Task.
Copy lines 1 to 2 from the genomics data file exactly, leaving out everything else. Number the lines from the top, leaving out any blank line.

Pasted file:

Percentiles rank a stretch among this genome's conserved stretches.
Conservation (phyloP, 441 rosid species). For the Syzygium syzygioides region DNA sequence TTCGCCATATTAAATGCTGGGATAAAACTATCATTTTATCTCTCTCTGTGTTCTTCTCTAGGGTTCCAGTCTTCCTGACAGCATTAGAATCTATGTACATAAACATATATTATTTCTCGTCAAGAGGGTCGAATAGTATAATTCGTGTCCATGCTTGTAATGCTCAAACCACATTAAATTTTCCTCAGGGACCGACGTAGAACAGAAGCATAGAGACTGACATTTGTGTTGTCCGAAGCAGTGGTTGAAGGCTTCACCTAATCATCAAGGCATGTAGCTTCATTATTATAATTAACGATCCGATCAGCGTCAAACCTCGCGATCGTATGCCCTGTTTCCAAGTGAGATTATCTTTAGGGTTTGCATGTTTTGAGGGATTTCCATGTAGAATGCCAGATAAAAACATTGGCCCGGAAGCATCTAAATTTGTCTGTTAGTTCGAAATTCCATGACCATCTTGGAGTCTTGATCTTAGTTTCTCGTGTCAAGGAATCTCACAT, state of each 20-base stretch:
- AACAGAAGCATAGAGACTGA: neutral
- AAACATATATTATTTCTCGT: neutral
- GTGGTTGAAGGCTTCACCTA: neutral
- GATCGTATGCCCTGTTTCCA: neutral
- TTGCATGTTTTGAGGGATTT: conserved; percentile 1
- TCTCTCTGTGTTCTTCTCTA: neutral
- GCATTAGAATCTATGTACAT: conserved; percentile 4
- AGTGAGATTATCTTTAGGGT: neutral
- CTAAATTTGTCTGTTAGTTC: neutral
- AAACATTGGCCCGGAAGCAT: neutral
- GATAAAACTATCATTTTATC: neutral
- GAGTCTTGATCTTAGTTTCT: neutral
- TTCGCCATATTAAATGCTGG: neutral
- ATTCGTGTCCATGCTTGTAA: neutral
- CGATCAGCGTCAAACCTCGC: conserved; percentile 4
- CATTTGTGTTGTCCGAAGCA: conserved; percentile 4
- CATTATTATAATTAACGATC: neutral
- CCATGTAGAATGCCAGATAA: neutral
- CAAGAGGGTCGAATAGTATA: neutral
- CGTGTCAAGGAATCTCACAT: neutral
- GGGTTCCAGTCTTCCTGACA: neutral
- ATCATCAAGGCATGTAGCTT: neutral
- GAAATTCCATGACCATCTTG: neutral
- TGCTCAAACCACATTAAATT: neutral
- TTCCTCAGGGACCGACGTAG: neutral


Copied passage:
Percentiles rank a stretch among this genome's conserved stretches.
Conservation (phyloP, 441 rosid species). For the Syzygium syzygioides region DNA sequence TTCGCCATATTAAATGCTGGGATAAAACTATCATTTTATCTCTCTCTGTGTTCTTCTCTAGGGTTCCAGTCTTCCTGACAGCATTAGAATCTATGTACATAAACATATATTATTTCTCGTCAAGAGGGTCGAATAGTATAATTCGTGTCCATGCTTGTAATGCTCAAACCACATTAAATTTTCCTCAGGGACCGACGTAGAACAGAAGCATAGAGACTGACATTTGTGTTGTCCGAAGCAGTGGTTGAAGGCTTCACCTAATCATCAAGGCATGTAGCTTCATTATTATAATTAACGATCCGATCAGCGTCAAACCTCGCGATCGTATGCCCTGTTTCCAAGTGAGATTATCTTTAGGGTTTGCATGTTTTGAGGGATTTCCATGTAGAATGCCAGATAAAAACATTGGCCCGGAAGCATCTAAATTTGTCTGTTAGTTCGAAATTCCATGACCATCTTGGAGTCTTGATCTTAGTTTCTCGTGTCAAGGAATCTCACAT, state of each 20-base stretch: